This young man who was the one in attendance today has faithfully attended every Sunday while at MOS school and has expressed how much it has meant to him.  He will be graduating in November and currently is ranked second in his class, which is quite an honor.  When he completes his schooling he will return home and be assigned to a reserve unit.  He has asked for and received a waiver to serve an LDS mission.  The Marines will allow him to put his reserve service on hold until he returns from his  two year mission.

We are often asked if it is worth the effort for so few.  Our response is that each one is so important.  Trying to maintain a testimony and live the gospel while serving in the Marine Corps is quite a challenge and if we can be of help and offer encouragement to just one person at a critical time, we feel our time is well spent.

We provide Sunday Sacrament and Monday Family Home Evening on base.  Some of the Marines we have worked with have said that before coming to meetings they felt like they were the only Mormon, or perhaps the only Christian, on the entire base.  One of the reasons we invite the Elders and the Sister Missionaries to come with us is to give our Marines a chance to be with someone their own age who also loves the gospel.  One Monday night a month the whole YSA group from the ward (about 15-20 young people) come out to Johnson and conduct the Family Home Evening.  We have great treats and then games -- the favorite this sumer seemed to be Ultimate Frisbee on the field next to the chapel.

Madison -- Camp Pendleton 
Isaac -- Reservist, Southern Calif.
Plans to go on a mission.

 These are a few of the most recent 
Marines who hold a special place in our hearts.  They faced difficult challenges and sometimes struggled, but came out on top.
Colby -- Beaufort Air Station, SC

Chad - Okinawa, Japan

Kira -- Reservist, Southern Calif.

Pictured below are two of our Marines who are currently or will soon be serving LDS missions.  I think they must call Marines to the most challenging missions because they figure they can handle tough situations.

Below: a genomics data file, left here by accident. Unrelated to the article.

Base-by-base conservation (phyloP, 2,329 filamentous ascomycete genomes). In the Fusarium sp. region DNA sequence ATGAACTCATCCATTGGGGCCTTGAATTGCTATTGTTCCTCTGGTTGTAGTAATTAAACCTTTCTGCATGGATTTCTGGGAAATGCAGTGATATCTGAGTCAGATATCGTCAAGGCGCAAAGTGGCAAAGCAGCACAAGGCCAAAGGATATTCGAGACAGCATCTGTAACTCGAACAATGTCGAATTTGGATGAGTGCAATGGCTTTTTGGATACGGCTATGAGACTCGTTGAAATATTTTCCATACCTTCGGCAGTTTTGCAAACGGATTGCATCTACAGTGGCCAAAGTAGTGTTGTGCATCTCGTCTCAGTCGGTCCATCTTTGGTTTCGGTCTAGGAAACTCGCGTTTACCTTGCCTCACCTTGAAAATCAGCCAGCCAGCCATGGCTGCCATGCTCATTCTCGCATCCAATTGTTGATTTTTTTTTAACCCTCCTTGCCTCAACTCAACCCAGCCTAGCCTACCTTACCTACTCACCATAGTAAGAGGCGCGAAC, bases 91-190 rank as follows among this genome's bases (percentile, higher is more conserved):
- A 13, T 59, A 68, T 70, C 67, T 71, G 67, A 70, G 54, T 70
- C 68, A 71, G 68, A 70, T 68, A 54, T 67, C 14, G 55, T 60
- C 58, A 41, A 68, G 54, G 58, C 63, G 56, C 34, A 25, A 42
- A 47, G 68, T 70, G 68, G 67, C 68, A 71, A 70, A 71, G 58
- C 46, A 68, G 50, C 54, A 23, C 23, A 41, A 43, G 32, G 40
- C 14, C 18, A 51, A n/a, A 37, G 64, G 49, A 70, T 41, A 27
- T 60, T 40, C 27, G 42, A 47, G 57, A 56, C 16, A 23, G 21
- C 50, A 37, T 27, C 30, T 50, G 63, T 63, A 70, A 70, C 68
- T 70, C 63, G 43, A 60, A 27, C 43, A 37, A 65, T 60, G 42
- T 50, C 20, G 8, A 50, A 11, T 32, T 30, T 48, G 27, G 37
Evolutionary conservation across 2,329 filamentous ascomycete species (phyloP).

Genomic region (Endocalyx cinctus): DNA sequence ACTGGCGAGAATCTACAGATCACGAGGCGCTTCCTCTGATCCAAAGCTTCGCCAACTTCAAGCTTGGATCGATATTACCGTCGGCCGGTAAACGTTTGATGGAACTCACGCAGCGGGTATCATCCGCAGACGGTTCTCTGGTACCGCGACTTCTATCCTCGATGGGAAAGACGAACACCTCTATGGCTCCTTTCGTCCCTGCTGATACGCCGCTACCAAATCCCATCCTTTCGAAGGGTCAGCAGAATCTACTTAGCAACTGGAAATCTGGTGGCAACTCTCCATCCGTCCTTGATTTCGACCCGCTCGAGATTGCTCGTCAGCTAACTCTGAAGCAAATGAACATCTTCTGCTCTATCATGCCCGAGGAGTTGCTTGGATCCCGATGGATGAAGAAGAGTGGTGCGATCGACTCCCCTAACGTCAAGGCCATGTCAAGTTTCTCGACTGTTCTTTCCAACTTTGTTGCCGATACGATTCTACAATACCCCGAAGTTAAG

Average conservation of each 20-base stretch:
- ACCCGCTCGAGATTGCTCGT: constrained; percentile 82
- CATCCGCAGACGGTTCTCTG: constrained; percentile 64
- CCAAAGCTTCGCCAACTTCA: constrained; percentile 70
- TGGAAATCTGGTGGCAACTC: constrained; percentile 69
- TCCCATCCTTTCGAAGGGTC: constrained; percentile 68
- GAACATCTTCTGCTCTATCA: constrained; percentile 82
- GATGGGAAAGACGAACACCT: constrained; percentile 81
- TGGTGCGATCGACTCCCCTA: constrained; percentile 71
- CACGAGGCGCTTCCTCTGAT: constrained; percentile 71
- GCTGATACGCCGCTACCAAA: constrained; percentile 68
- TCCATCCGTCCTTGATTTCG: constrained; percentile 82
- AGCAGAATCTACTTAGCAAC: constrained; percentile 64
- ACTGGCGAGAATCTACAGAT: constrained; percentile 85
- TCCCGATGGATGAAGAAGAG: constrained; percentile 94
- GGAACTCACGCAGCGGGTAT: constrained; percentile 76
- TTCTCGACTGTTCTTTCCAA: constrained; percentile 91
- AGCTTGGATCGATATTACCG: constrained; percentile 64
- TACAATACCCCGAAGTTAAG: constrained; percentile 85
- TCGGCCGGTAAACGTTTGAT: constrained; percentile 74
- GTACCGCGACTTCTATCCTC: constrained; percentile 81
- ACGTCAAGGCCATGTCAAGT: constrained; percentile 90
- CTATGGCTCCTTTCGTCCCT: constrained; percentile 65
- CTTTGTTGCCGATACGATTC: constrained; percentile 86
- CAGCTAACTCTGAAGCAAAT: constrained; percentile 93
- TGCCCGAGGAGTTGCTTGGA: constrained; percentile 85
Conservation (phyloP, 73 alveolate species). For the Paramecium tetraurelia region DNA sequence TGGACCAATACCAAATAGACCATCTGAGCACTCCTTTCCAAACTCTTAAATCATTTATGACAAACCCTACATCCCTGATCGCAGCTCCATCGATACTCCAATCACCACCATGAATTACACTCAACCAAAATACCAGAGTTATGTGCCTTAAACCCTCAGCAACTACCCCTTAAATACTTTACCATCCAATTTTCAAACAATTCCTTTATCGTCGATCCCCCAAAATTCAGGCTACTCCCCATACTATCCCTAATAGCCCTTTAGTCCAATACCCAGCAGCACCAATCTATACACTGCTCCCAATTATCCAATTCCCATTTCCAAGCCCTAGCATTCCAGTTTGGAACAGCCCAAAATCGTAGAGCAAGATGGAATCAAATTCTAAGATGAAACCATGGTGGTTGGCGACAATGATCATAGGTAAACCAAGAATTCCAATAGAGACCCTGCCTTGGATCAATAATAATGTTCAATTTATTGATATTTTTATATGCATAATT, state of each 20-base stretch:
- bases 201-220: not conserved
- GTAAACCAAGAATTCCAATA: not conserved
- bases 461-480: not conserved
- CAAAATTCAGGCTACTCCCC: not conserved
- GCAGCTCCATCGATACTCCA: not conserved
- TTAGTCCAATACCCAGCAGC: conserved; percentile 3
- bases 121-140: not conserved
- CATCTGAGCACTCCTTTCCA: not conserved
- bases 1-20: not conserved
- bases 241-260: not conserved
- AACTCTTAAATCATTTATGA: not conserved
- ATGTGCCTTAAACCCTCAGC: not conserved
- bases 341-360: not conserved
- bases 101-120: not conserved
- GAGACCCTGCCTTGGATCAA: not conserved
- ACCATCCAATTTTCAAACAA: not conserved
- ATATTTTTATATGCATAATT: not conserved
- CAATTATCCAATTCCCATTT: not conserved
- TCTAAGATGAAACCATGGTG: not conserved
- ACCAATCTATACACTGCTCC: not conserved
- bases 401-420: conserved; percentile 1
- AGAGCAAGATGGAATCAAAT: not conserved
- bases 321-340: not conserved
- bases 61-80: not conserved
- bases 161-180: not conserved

Nate waiting to start his mission
(Nate is the one in dress blues in the middle. :-)

Luis --serving in Bangledore, India

 One righteous and faithful person can influence many others.  This young Marine stood firm in the face of ridicule and temptation.  Luis (pictured above) was a personable young man with a strong testimony, but he also wanted to be friends with his fellow Marines and he wanted to be seen as a team player.  Although he was harassed for not drinking or using tobacco, he tried not to appear judgmental and explained this was his own personal choice, just as their choice to use was their personal choice.

Members of his platoon made plans to celebrate the birthday of one of their friends and invited Luis to come.  He asked what their plans were and was told they were going out to eat and then to a hookah bar.  He accepted the invitation to go to dinner but said he would just return to base afterwards.  To leave and return to base he had to have a battle buddy, who naturally would need to return to base after the dinner with him.  His buddy agreed and all looked fine.  However, after dinner, the group decided to go to a strip club instead and while his battle buddy wasn’t interested in the hookah bar she was curious about the strip club.  Dilemma.  He couldn’t return to base alone and he didn’t want to go to the strip club. 

He chose to stand outside and wait for his buddies in the cold.  After a few minutes his battle buddy came to stand with him and they called a cab to return to base.  His example inspired me, and I know it has touched others who either knew Luis or heard his story from us. His fellow Marines selected him as the most inspirational and motivational student in his school and he received this honor at his graduation ceremony.


We worked with another young Marine who, at first glance,  seemed an unlikely hero. He was of a slight build, shy and didn’t have much to say.  I wondered in the beginning how he had ever survived basic.  He was the only LDS Marine at a remote part of Camp Lejeune where he was in school for his military specialty—repairing generators.  It was a 45 minute ride for him to attend the ward, but each week he wanted to come.  We had a lot of opportunity to visit with him as we picked him up and took him back each week and we came to see that our first impression was deceiving.  Although not the typical muscular, rough and tough Marine, he had a fierce determination to succeed as a Marine and as a Latter Day Saint.  One of our first encounters with Kyle was when he requested a blessing of comfort to help him deal with the suicide of a Marine in his barracks.  The Chaplain on base offered his counseling service, but Kyle insisted that he would be fine, he only wanted a priesthood blessing by the senior missionaries.  He instructed the chaplain on how to contact us, and Bob and the other senior missionary elder met him at the base chapel to give him a blessing.  Kyle then proceeded to help other Marines deal with the tragedy.